The Weekly Newspaper serving the citizens of Morenci, Mich., Fayette, Ohio, and surrounding areas.

  • Front.cheers
    MACEE BEERS joins other Fayette Elementary School students for the annual Mini-Cheer performance during the half-time break at the basketball game.
  • Family.3.wide
    CHILDREN at Stair District Library’s Family Story Time toss scarves into the air during an activity. The evening program provided a mix of stories, songs, dancing, crafts and snacks Monday evening. The program is offered at 5:30 p.m. every Monday for five more weeks. The program is designed for three to five year olds and their family.
  • Front.newpaper.2
    THE INTERVIEW—Evelyn Joughin (right) records the interaction with an iPad while Jack Varga, next to her, asks questions of Morenci Elementary School principal Gail Frey. Morenci senior Sam Cool (standing) listens. Cool serves as the editor for the newspaper written by members of Mrs. Barrett’s second grade class.
  • Front.code.2
    WRITING CODE—Brock Christle (left), a Morenci fifth grade student, takes a look at the progress being made by fourth grader Anthony Lewis. Libby Rorick, a sixth grade student, is next in a line of girls trying out the coding tutorials. This year marked Morenci’s second year of participation in the Hour of Code project.
  • Front.gym.new
    REMIE RYAN (left) tries to dodge the foam wand held by Hayden Bays during physical education class at Morenci Elementary School. In the background, Lauryn Dominique and Brooklyn Williams stay clear of the tag. Second grade students were working on cardiovascular health on the first day back from vacation. For the record, Safety Tag is a very difficult sport to photograph.
  • Front.lift
    MORENCI student Dalton McCowan puts everything into a dead lift attempt Saturday morning during the Wyseguy Push/Pull event. Lifters helped raise more than $1,600 for the family of the late Devin Wyse, a former Morenci power-lifter who graduated last year. Commemorative T-shirts are still available by contacting teacher Dan Hoffman.
  • Front.library.books
    MACK DICKSON takes a book off the “blind date” cart at the Fayette library. Patrons can choose a book without knowing what’s inside other than a general category. The books are among those designated for removal so patrons can consider them gifts. In Morenci, new books and staff favorites were chosen from the stacks and must be returned. Patrons get a piece of chocolate, too, to take on their date, but no clue about their “date.” One reader said she really enjoyed her book for a few pages, but then lost interest—so typical for a blind date.

Fayette school board 2011.07.20

Written by David Green.

By DAVID GREEN

The Fayette Board of Education will seek the renewal of a seven-mill operating levy for an additional five years. Voters will decide the fate of the request at the November 2011 election.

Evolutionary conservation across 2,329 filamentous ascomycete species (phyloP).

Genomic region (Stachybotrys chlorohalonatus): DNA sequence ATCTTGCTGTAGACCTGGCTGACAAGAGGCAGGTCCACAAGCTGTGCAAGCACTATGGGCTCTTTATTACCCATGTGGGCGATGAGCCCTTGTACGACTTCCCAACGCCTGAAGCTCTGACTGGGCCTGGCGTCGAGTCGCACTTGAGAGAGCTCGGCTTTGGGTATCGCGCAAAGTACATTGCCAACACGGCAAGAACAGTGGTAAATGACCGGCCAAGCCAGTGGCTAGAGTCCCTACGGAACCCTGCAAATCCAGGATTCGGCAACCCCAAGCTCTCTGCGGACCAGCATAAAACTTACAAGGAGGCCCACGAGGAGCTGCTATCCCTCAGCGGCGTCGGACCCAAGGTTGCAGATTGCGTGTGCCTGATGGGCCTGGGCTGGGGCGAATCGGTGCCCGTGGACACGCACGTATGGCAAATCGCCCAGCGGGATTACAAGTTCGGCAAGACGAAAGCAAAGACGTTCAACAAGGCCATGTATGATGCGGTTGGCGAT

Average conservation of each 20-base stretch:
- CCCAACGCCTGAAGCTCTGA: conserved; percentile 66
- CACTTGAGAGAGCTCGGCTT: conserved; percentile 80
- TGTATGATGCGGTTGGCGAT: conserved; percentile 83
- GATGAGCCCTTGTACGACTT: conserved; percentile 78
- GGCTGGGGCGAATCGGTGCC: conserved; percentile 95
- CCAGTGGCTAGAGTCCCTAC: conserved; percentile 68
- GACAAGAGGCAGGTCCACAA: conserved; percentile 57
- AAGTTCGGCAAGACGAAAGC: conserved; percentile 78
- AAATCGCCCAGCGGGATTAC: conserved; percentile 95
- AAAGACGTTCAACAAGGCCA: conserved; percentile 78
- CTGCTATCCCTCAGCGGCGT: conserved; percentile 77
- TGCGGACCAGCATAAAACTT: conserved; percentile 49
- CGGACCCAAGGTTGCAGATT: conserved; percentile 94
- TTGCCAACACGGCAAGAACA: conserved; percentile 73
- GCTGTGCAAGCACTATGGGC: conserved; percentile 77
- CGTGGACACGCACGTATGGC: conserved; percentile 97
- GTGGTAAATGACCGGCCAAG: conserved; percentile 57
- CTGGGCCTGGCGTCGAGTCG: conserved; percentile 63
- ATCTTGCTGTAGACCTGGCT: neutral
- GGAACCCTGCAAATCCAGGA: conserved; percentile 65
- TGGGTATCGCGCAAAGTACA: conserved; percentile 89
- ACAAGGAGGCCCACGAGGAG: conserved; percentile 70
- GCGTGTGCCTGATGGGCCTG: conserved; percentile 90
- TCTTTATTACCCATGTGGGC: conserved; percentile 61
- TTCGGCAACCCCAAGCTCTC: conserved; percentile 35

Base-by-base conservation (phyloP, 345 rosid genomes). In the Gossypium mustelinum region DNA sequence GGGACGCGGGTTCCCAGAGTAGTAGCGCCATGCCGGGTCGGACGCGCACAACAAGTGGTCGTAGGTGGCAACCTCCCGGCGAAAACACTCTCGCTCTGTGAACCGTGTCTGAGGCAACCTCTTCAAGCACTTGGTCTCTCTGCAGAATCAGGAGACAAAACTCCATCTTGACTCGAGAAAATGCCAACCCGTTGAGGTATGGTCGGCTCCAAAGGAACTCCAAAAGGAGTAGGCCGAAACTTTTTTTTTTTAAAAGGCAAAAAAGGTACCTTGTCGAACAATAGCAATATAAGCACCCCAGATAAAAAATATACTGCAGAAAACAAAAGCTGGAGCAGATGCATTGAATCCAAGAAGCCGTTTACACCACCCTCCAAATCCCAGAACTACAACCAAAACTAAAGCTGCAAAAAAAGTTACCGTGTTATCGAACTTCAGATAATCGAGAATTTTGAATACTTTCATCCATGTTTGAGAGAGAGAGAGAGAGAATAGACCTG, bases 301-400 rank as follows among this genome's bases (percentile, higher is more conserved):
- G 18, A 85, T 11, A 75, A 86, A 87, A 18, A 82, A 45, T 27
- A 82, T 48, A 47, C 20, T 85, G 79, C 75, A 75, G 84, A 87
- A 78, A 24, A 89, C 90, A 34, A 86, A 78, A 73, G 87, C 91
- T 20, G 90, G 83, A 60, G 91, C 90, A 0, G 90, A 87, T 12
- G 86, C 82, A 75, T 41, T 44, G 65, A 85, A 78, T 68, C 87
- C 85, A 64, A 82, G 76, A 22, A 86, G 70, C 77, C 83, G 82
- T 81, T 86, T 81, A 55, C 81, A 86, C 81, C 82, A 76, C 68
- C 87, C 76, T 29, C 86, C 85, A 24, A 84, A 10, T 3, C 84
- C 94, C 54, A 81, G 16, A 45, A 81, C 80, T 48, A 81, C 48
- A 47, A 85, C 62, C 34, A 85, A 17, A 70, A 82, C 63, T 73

Board members earlier voted to seek a renewal, but the final “intent to proceed” was to be voted on Monday at the regular July meeting. With only three board members present, the vote was postponed and a special meeting scheduled at 7 p.m. July 25.

The measure is only a renewal, explained superintendent Russell Griggs, and represents no new tax revenue. However, the levy is very important to the district’s operation since it brings in nearly $300,000 in the first year of collection, based on the current assessed valuation of the district.

The seven-mill levy provides operational funds in addition to the base 20-mill levy. 

If renewed, the levy would take effect in 2013.

REBATE—The board voted to accept a rebate proposal from First Energy that will give the district about $14,000 (80 cents per kilowatt hour). In addition, the district should have an annual savings of about $4,000 in electrical costs.

In order to receive the rebate, the district will replace several light fixtures in the school and exchange existing light bulbs for high efficiency bulbs.

Griggs said it might seem odd to replace fixtures in a school that opened only three years ago, but many of the fixtures are eight or nine years old and upgrades in efficiency have occurred over that time.

Griggs also expects some people to question the $40,000 replacement costs that will lead to annual savings of $4,000 a year, but he said there’s more to it than that.

The new gymnasium fixtures, for example, will result in a reduced rate of bulb replacement, he said, along with a savings in time for the custodial staff.

“Long term, it’s just good business,” he said, “and the rebate is not taxpayers’ money. I think you should take advantage of incentives to improve your bottom line.”

CONTRACT—The district’s support staff (OAPSE) agreed to continue their existing contract for another year, with no increase in salary or benefits.

WAIVER DAY—The state education department granted a waiver day for the district Sept. 12 when teachers will attend a county-wide in-service session in Wauseon. Well-known education speaker William Daggett will present the program.

Classes will be canceled for the day, but through the waiver, the day will not have to be made up later.

PERSONNEL—Board members accepted the resignation of food service worker Jennifer Schaffner.

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